I just bought a 2014 1.25 petrol Ford Fiesta 4 cylinder engine. 45,000 miles
I went through the service history book and along with that it had an invoice from 2021 where it had a big service and what they did exactly. Ive uploaded a pic of it so should show below.
Basically During the full service they also changed the spark plugs as they noticed the car was only running on 3 out of the 4 cylinders.
I’ve read online that this can damage the piston rings / engine and also the catalytic convertor?
It’s hard to tell how long the previous owner was driving it like that… it’s since had another service by a Ford main garage 2 weeks ago.
It seems to be running perfectly fine but I’m
Just worried in the future I could come across problems with the engine. Was really expensive car for me anyway with the current value of second hand cars.
If you are really concerned, you could do a compression test. It seems that could be a concern, why did the plug fail? Maybe it will be fine, I would not raise my blood pressure too much about this.
Not sure. Maybe the spark plugs were never changed?
Ooo ok. I could ask a garage to do that maybe.
According to Ford, the spark plugs in your car shouldn’t need to be changed until you’ve reached 100,000 miles. Perhaps one was defective.
See page 375 at:
IF the car was doing that, a yellow check engine light would be on informing the previous owner the car was in need of service. The fuel consumption would also be poor adding further encouragement to the owner to service the car.
Don’t worry about it.
You must be in the UK. I’m not sure whether you Engine Management System operates the same way as the US On Board Diagnostics system does. In any case, it does appear that a previous owner did note a problem and had it checked because the top note says it was running rough. After checking, the shop replaced a spark plug and the problem went away.
The MOT it received before transferring the Fiesta may not have checked for possible damage in the cylinder due to the malfunctioning spark plug. As mentioned above, you could have a compression test done to see if all cylinders have similar compression. The shop could also use a borescope to inspect the cylinder side walls in the one with the bad plug. It isn’t clear that you have any recourse if there is something unusual found though other than repairing it at your expense. If it runs well, maybe you should just drive on.
@stevenstrong2839_181065 I also see no reason to worry about the plug change . It would be good to look in the service schedule for when the timing belt needs replaced . That will be in miles or months .
I bought a 4cyl car with front facing plugs. You could change a plug in about 15sec. There were pieces of broken porcelain lodged in filthy front edge of head. How did the monkey tech break plugs while removing them? Should I have been worried about ham fisted techs?
Yeah the timing belt was done by the Ford garage I bought it from 2 weeks ago.
It runs perfectly ! But could be a good idea doing the compressor check.
I’m sure the Ford garage would have checked the engine before buying it from the customer. (You’d think) haha
A. Misfire could damage the cat but seems to me this was so long ago you should not worry about it. To do a compression test, the plugs would need to be removed again with potential damage to the wires, coil? Then our the old plugs back in? It’s not a new car. I would just leave it alone and enjoy it but as usual change oil every 5000 miles, and monitor for any unusual oil usage. Would you want to do exploratory surgery just to make sure you are not sick? Be happy.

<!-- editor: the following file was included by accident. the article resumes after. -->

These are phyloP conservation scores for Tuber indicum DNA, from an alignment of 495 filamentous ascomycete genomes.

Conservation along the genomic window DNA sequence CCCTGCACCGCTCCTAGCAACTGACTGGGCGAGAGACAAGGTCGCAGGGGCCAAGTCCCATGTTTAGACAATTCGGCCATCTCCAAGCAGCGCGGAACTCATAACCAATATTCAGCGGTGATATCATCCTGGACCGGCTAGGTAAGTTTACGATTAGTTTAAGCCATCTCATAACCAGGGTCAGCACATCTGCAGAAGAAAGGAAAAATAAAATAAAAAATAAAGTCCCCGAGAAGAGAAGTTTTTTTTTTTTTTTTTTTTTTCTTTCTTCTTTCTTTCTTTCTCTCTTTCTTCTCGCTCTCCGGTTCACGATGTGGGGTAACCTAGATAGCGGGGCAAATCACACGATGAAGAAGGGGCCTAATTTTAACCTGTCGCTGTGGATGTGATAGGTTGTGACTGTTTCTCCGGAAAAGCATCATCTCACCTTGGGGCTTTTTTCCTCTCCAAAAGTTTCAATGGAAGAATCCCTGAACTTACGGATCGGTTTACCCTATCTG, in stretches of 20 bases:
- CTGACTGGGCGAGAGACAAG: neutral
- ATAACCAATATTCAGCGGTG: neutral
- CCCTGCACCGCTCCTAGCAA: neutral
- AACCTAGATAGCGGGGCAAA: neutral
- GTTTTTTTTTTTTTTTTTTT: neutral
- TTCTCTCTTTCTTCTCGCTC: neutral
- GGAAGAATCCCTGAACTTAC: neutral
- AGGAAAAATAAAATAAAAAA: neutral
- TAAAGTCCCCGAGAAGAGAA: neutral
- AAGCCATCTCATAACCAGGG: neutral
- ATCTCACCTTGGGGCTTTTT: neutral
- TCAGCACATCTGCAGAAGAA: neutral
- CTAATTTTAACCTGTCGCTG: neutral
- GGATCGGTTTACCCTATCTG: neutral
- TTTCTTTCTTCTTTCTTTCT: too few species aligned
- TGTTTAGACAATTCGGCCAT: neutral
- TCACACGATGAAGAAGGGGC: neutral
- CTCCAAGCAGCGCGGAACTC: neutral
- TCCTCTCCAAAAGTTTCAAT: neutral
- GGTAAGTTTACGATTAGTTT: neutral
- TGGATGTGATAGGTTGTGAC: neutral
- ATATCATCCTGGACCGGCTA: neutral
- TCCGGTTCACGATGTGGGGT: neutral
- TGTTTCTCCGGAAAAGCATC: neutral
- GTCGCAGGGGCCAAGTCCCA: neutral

I personally would watch my oil consumption carefully for a while. If it is not excessive, I would stop worrying, especially if the engine is not running rough.
By exerting some sideways pressure on the socket and extension
It’s not that uncommon
Not to talk about my childhood again but on one of my first spark plug changes, got the socket a little skewed and broke the dang plug. Back to the gas station to get another. Yeah it happens.
Are you sure it was the timing belt and not the serpentine belt. 45000 miles and 8 years seems soon for a timing belt .
Yeah it’s definitely the cambelt. They stamped it in the cambelt section of the service book. Was done at the Ford garage
The expression “Running on 3 cylinders” could just be an aphorism, meaning the engine wasn’t developing the expected power. During the big engine 8 cylinder American car era, 1960’s/70’s, I’d hear the expression “not running on all 8” all the time, often unrelated to cars. For example: " Harry got several C’s and D’s on his last report card. Something must be wrong, lately he hasn’t been running on all 8."
If a cylinder wasn’t working at all, it could be any of these
- no gas injected
- no spark
- low compression
No gas injected on one cylinder would cause a misfire but wouldn’t damage the cat. No spark on one cylinder could damage the cat, depending on how frequently this happened and the duration. When there is no spark in one cylinder, the injected raw gas is just pushed out into the cat on the next exhaust stroke, which eventually will damage the cat. But if this was severe enough for cat damage it would usually post a misfire code & turn on the check engine light. I expect if your concerns remain, all you have to do is a compression check. If the compressions are all within 10-20% of each other, and the engine runs well, I’d guess you are good to go; i.e. whatever the cause of the “running on 3 cylinders” comment, it didn’t cause serious damage.
Re: Ford Fiesta. I’ve always liked that car myself. By the reports here Fords are pretty reliable powertrain. The two most common problems on Ford sedans by the reports here seem to be with the EGR system, in particular the DPFE gadget. and with their dual clutch automatic transmission.